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Report: US paying more for overseas bases in Germany, Japan, South Korea despite troop shifts

A new report says the United States is footing more of the bill for overseas bases in Germany, Japan and South Korea even as the military reduces American troops in Europe and repositions forces in Asia.

The United States spends $10 billion on permanent overseas bases, 70 percent of that in the three countries. The Senate Armed Services Committee's yearlong investigation focused on the costs, burden-sharing and congressional oversight of the bases.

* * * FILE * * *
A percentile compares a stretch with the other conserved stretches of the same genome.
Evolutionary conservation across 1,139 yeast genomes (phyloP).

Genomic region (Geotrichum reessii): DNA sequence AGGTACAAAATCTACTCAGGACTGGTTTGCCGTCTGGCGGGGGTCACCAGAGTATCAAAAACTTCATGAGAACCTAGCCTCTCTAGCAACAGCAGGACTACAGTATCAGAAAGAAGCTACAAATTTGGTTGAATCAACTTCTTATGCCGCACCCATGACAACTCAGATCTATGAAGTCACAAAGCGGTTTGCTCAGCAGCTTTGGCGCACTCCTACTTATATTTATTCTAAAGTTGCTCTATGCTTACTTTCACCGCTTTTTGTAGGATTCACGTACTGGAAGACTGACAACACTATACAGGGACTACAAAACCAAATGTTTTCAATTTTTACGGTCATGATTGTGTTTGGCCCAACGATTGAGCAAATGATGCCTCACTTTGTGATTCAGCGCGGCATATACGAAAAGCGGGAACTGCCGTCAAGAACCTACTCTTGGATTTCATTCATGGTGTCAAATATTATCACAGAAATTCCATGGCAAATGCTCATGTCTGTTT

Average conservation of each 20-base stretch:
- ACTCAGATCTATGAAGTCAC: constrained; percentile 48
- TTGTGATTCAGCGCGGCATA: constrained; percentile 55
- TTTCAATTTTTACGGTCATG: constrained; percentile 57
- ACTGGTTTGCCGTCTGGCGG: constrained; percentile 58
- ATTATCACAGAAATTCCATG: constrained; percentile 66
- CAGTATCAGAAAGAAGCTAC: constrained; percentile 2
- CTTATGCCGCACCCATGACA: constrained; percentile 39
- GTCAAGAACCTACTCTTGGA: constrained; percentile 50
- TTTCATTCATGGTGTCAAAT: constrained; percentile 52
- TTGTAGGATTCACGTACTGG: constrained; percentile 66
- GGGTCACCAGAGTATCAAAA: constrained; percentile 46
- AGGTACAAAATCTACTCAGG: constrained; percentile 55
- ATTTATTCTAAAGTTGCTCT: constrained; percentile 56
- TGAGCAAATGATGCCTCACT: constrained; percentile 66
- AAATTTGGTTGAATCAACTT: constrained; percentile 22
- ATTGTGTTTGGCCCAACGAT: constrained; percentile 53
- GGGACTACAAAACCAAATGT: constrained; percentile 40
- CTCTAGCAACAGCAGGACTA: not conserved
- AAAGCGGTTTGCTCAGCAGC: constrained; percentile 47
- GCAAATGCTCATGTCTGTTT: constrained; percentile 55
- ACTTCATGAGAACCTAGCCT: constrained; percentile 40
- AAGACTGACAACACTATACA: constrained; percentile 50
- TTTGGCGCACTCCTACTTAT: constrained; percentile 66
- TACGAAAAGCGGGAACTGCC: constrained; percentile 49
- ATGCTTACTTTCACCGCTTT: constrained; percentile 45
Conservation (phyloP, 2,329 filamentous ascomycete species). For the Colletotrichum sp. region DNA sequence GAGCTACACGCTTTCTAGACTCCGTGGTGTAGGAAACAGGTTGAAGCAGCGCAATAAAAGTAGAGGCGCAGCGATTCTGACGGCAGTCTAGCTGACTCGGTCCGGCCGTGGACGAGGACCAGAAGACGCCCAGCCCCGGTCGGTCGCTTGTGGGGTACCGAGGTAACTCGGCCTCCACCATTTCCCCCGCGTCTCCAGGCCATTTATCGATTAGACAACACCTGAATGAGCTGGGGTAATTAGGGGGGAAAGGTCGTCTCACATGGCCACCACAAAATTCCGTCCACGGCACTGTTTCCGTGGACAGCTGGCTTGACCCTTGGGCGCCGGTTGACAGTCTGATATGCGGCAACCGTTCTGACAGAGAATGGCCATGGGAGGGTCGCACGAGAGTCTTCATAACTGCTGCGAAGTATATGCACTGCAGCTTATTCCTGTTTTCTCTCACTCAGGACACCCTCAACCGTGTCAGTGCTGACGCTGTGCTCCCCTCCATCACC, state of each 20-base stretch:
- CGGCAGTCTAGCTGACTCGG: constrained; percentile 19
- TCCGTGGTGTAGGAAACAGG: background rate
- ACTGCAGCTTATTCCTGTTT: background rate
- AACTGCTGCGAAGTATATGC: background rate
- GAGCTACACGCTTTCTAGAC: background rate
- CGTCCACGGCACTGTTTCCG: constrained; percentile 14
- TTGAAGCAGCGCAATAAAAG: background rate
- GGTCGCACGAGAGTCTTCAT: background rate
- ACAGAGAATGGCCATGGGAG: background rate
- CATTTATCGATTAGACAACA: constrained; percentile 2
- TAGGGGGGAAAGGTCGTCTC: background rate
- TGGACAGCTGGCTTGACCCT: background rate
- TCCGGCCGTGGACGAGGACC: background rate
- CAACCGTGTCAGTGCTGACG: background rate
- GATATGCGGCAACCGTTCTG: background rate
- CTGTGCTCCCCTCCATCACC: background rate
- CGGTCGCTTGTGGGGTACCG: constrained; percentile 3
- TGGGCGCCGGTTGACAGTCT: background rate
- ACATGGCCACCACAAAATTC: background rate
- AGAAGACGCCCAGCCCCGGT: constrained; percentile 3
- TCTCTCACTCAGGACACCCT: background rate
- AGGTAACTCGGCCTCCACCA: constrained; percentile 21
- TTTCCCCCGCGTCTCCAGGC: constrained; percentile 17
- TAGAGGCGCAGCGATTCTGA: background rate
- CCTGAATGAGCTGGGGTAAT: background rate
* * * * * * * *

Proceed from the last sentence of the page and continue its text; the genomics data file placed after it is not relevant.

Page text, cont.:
The report identified inherent problems and missteps as U.S. facilities on foreign lands are returned to the host nations and the Americans receive compensation.

The Pentagon is facing the pressure of deficit-driven, smaller budgets while looking to scale back or close overseas and U.S. domestic bases.

The Associated Press obtained a copy of the report.